In an instant, with the explosion of an insurgent’s bomb, my parent’s needs suddenly became shoved to the back burner as, terrified, I helped my husband fight for his life and set about making my children feel optimistic about their nuclear family.
What I did not count on, once we got Bob home and he was beginning to put words together, struggling with fatigue and the pain of having 14 cm of his skull missing, was my own sense of despair. The initial adrenaline surge of the acute care situation had abandoned me as I struggled each day to rise to get the children off to school.
Day by day, Bob and I faced the myopic, slow crawl of recovery from a brain injury. I was too close to the subject to have a long view.
Being a day to day caregiver meant I had lost true perspective. My whole world was tied up in helping Bob through the day, watching like a bird of prey for miniscule improvements.
I was losing my sense of self too. If he was rested and made progress, I felt happy. If he was exhausted and in pain, I could feel my optimism begin to sink.
In some ways, my own road to recovery was as painstaking as Bobs. I had to repair myself, find the center of our family again and look for moments of joy, exclusive of Bob, so that I could nurture all those around me.
I had to begin to accept what they called “the new normal” in rehabilitation terms. This was our new post-injury life and there were limitations. Even as he improved, I was
The last person to believe he was capable, as I could not erase the image of his lifeless body and swollen brain lying in the ICU in a coma.
Still, I told myself, Bob was moving slowly, inexorably toward his old self again. There were many days that I reminded myself how many caregivers in a marriage pasted on daily smiles to ease the final days of their spouses lives, knowing with certainty that the situation was inoperable, incurable or lacked the glittering promise of the golden years.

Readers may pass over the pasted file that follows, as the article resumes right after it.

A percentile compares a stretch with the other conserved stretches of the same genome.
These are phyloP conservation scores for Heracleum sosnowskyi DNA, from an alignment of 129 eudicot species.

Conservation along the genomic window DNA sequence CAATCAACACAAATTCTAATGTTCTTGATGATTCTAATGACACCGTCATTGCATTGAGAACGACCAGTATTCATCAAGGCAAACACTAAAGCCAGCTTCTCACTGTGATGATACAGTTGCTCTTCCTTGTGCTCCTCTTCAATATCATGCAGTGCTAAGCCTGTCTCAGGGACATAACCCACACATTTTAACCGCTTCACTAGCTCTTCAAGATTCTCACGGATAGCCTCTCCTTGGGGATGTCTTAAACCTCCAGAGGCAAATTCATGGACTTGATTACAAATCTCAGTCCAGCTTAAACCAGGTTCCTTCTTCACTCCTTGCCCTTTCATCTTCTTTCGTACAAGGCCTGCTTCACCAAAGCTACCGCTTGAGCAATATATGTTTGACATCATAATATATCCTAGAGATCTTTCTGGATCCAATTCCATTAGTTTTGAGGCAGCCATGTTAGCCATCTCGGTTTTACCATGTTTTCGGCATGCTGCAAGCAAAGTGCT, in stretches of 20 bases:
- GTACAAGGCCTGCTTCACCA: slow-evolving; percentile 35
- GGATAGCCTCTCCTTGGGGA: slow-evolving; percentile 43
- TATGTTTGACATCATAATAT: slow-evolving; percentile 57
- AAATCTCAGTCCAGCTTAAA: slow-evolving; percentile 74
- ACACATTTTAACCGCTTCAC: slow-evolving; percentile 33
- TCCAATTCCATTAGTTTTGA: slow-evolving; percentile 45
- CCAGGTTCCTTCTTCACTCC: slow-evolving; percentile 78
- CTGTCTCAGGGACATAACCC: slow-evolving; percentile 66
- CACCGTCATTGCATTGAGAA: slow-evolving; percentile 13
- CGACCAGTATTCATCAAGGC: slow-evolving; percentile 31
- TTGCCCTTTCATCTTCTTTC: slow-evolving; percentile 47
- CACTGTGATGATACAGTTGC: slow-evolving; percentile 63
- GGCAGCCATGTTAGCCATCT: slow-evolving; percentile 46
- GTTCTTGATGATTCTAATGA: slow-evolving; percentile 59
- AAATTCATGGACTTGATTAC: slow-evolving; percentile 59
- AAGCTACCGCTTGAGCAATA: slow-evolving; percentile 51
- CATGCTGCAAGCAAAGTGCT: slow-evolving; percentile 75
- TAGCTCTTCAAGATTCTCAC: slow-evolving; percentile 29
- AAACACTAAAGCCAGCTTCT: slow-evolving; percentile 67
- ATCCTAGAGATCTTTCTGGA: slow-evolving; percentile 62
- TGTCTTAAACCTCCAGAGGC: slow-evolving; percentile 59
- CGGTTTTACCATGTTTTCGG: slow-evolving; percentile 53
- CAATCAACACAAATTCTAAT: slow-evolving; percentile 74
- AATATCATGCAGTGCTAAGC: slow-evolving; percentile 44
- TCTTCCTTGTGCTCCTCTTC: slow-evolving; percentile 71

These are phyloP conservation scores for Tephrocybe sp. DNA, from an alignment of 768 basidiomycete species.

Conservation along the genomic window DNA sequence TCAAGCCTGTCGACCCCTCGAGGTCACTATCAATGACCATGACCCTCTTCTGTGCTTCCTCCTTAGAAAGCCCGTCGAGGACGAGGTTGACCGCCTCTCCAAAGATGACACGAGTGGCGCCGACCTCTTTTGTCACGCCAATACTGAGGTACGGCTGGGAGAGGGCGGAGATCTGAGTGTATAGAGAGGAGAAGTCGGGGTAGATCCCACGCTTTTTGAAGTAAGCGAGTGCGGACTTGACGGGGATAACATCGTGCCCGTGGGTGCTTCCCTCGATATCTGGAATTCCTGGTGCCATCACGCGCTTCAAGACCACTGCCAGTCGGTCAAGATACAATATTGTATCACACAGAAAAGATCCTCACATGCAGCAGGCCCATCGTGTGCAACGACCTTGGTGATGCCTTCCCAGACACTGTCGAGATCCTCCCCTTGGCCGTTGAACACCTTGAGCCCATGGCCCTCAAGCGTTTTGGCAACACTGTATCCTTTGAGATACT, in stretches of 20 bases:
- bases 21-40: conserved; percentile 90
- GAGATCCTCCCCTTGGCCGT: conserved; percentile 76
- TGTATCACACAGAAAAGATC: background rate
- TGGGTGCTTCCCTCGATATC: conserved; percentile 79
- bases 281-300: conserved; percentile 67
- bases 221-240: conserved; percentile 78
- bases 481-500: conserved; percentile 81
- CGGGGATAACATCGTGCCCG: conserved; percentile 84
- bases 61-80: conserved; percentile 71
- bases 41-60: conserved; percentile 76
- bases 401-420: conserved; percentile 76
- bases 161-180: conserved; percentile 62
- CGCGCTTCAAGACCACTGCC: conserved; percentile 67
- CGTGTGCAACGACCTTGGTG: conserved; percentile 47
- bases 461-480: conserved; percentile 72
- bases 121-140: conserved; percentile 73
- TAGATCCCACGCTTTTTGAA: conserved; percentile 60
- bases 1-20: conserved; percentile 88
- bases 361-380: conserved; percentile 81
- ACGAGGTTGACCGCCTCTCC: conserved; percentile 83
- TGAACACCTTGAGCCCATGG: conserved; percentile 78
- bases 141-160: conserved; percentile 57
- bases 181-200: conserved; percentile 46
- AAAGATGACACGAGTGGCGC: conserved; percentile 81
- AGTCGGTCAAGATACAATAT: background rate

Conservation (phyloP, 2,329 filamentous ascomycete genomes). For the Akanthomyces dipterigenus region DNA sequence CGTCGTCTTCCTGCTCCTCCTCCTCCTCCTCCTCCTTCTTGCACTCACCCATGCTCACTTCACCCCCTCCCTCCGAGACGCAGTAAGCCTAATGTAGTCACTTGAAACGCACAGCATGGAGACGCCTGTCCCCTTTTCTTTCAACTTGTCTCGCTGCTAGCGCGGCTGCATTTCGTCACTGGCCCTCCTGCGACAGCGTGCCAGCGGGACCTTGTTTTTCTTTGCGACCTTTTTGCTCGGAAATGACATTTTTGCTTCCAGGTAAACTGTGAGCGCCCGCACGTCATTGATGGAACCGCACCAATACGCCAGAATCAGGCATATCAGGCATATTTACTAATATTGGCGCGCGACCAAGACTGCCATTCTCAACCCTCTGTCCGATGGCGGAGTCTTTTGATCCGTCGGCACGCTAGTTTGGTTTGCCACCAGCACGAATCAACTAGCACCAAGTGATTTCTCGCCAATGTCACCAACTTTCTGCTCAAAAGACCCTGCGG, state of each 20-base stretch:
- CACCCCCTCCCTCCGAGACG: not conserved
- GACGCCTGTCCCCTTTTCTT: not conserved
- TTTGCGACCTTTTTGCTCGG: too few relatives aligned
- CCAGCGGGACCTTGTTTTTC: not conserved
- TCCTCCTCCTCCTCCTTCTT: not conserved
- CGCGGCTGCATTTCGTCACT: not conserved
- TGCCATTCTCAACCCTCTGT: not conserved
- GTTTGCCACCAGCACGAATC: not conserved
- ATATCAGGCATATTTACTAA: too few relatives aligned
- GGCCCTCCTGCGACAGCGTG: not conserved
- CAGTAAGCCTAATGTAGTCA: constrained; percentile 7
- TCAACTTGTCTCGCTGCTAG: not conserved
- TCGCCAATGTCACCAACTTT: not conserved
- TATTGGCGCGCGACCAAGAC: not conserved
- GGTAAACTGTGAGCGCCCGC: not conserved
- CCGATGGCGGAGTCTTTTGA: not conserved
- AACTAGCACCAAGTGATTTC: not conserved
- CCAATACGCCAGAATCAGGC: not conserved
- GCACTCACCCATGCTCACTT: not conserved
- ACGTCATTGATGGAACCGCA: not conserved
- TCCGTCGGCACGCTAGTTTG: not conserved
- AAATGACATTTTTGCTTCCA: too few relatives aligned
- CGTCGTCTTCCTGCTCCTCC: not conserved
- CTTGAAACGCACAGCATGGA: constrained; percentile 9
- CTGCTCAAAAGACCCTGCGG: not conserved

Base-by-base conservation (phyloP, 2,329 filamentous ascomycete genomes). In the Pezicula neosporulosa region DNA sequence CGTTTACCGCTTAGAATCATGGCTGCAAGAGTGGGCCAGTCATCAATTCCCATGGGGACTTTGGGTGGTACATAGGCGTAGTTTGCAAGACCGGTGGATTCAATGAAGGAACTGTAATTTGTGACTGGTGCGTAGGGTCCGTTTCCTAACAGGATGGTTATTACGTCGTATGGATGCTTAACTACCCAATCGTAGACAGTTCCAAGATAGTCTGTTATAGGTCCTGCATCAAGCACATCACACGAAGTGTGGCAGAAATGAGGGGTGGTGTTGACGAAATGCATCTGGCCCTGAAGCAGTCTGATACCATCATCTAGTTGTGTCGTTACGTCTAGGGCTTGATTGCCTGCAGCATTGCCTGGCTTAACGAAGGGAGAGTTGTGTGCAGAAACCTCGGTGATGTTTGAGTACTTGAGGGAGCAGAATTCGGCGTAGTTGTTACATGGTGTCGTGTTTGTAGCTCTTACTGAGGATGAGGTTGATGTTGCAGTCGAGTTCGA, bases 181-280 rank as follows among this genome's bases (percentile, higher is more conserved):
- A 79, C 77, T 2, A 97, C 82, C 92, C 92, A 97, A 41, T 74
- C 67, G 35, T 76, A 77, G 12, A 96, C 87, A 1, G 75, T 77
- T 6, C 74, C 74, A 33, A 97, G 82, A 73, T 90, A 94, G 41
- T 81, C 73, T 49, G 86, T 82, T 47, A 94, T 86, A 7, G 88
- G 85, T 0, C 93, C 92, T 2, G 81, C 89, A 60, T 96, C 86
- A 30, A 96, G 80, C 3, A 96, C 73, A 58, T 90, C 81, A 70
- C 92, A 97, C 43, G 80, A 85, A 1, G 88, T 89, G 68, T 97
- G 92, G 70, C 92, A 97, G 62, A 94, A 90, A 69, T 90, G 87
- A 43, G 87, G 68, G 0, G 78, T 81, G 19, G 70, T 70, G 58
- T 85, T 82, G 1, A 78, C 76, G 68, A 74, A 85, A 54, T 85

Friends call me now, friends who have husbands with diseases and tumors, who have had strokes or brain bleeds. “How did you do it?” they ask me, as if I posses the answers of a shaman or a wise man.
“You would do the very same thing for your loved one,” I say. “Situations like these allow you to find things inside yourself that you didn’t know you had.” And I meant it. The human spirit is an amazing thing.
The toll, the responsibility of being a caregiver, is one I never thought about, as I stood doe-eyed at the altar, dreaming of life together as one long, magnificent journey. But the act of care giving, like the act of marriage itself, requires that each person take care of themselves in order to care for the other, as hard as that may be on some days.
“It’s like being on an airplane,” a woman shared with me the other night as she explained that her husband was losing the battle to ALS.
“Don’t ever forget that you need to place the oxygen mask on yourself before you place it on the loved ones around you.”
It wasn’t easy to do in the midst of a maelstrom, I’d learned. But it was vital; as vital as all of the other precious acts of giving and nurturing and caring that we do for our loved ones day in and day out.
Lee Woodruff is a public relations executive and freelance writer. For more information, please visit www.bobwoodrufffamilyfund.org